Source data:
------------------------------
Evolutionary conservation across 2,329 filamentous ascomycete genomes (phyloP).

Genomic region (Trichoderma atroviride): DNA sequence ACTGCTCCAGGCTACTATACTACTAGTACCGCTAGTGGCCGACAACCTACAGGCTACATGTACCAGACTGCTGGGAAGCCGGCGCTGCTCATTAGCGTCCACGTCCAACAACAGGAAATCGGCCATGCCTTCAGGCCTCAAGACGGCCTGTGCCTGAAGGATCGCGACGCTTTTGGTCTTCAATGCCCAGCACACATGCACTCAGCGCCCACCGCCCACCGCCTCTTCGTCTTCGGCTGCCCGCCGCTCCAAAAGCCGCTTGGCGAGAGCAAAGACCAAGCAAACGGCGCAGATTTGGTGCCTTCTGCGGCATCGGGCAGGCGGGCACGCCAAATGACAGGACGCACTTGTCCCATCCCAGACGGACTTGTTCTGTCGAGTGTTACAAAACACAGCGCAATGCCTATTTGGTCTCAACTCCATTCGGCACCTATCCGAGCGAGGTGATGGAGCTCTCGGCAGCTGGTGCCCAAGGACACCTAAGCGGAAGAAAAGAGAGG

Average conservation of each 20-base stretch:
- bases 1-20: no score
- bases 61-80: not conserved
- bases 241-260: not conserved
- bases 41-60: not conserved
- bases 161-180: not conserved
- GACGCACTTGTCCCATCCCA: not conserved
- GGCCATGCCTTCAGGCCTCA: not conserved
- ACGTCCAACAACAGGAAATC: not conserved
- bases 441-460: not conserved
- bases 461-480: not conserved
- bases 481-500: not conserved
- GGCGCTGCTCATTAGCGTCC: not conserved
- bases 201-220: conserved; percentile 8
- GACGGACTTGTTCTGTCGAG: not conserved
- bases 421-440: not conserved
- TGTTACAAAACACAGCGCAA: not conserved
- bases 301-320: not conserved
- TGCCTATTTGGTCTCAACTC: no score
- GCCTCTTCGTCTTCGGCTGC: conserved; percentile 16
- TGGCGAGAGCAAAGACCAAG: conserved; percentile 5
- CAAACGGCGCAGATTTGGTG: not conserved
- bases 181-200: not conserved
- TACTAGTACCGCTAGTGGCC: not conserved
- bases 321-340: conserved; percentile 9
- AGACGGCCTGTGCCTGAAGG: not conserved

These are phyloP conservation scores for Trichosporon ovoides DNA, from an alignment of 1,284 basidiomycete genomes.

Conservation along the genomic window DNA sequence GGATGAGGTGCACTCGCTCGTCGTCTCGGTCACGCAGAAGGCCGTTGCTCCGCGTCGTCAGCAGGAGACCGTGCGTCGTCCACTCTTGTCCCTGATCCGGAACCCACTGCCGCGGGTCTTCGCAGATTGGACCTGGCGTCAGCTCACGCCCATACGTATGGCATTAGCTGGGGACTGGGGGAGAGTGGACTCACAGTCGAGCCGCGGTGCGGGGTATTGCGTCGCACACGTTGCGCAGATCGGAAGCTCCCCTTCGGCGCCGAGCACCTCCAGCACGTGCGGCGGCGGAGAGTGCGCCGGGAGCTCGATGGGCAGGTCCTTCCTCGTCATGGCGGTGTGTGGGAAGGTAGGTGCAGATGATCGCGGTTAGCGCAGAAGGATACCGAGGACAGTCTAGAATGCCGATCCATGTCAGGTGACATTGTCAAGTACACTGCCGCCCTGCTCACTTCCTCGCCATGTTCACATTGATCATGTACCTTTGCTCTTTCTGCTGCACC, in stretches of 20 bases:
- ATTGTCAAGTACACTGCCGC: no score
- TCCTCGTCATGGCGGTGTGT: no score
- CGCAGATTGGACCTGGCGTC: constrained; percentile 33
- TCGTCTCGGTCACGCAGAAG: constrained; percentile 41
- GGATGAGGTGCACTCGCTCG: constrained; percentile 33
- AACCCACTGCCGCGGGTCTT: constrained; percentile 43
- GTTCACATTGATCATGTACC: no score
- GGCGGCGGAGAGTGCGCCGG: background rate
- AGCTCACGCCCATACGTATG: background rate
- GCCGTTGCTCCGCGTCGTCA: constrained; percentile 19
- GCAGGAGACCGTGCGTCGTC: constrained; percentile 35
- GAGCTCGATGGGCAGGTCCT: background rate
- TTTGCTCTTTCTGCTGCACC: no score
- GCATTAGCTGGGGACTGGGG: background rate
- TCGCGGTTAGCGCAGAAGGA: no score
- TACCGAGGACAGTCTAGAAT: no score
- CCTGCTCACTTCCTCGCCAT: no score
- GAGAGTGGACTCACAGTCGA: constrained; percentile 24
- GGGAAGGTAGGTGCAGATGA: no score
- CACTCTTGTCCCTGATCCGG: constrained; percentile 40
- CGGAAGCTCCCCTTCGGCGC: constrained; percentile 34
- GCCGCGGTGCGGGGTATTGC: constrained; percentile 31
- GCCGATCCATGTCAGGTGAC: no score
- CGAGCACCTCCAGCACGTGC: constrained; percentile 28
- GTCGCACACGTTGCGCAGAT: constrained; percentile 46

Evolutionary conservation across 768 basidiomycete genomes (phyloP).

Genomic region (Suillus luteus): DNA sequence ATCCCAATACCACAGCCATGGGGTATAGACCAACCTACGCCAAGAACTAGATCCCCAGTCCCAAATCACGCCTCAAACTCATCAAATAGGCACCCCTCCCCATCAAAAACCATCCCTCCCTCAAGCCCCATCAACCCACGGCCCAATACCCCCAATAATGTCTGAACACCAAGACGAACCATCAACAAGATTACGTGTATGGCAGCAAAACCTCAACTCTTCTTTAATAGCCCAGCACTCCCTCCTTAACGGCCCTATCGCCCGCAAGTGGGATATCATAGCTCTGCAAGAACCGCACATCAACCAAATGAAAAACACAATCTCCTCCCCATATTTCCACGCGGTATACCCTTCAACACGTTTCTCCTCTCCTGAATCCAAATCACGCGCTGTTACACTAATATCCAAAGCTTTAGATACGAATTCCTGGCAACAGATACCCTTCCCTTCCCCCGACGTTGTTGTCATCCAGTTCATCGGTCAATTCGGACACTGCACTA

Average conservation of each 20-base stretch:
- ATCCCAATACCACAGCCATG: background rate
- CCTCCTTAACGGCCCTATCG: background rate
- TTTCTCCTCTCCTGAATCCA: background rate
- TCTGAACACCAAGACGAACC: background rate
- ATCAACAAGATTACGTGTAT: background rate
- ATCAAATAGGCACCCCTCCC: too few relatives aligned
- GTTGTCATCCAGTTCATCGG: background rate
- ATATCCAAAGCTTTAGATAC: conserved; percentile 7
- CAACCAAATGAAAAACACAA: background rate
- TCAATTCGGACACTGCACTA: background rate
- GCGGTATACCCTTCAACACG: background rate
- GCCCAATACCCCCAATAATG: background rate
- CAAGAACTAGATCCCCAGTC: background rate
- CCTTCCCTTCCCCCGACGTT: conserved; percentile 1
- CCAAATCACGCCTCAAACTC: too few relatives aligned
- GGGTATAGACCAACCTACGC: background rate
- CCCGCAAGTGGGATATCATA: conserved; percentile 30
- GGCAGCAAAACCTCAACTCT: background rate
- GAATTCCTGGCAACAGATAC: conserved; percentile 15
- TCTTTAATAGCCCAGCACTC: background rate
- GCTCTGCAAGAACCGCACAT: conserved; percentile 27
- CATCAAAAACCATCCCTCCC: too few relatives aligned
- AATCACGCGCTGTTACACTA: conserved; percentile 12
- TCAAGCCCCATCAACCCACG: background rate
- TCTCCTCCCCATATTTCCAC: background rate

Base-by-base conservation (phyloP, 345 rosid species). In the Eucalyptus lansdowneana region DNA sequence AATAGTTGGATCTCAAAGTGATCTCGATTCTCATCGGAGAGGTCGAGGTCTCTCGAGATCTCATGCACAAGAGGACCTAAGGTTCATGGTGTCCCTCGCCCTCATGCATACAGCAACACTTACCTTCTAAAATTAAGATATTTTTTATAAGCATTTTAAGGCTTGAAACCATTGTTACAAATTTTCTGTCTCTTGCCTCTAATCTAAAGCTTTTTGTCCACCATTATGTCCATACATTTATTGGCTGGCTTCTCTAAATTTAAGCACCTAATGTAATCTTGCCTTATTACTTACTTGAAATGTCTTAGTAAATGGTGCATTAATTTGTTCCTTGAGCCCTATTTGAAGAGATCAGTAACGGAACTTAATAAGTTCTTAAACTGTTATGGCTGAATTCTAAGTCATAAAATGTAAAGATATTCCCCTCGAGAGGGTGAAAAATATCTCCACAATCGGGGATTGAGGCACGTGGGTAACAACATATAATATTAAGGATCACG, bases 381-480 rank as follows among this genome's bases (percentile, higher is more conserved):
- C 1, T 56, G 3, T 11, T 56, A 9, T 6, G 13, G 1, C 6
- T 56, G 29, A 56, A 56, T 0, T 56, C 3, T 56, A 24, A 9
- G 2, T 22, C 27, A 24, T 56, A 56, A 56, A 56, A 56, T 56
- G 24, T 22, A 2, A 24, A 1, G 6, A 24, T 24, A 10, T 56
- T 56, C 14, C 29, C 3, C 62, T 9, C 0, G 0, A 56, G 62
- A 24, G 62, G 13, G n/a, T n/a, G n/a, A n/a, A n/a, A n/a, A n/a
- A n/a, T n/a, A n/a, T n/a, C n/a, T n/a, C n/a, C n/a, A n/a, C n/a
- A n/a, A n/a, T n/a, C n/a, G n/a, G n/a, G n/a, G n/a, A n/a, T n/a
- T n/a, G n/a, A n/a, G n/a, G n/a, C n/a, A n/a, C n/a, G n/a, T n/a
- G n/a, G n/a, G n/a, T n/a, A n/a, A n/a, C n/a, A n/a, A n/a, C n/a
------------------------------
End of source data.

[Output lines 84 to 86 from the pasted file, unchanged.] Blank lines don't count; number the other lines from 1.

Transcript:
Base-by-base conservation (phyloP, 345 rosid species). In the Eucalyptus lansdowneana region DNA sequence AATAGTTGGATCTCAAAGTGATCTCGATTCTCATCGGAGAGGTCGAGGTCTCTCGAGATCTCATGCACAAGAGGACCTAAGGTTCATGGTGTCCCTCGCCCTCATGCATACAGCAACACTTACCTTCTAAAATTAAGATATTTTTTATAAGCATTTTAAGGCTTGAAACCATTGTTACAAATTTTCTGTCTCTTGCCTCTAATCTAAAGCTTTTTGTCCACCATTATGTCCATACATTTATTGGCTGGCTTCTCTAAATTTAAGCACCTAATGTAATCTTGCCTTATTACTTACTTGAAATGTCTTAGTAAATGGTGCATTAATTTGTTCCTTGAGCCCTATTTGAAGAGATCAGTAACGGAACTTAATAAGTTCTTAAACTGTTATGGCTGAATTCTAAGTCATAAAATGTAAAGATATTCCCCTCGAGAGGGTGAAAAATATCTCCACAATCGGGGATTGAGGCACGTGGGTAACAACATATAATATTAAGGATCACG, bases 381-480 rank as follows among this genome's bases (percentile, higher is more conserved):
- C 1, T 56, G 3, T 11, T 56, A 9, T 6, G 13, G 1, C 6
- T 56, G 29, A 56, A 56, T 0, T 56, C 3, T 56, A 24, A 9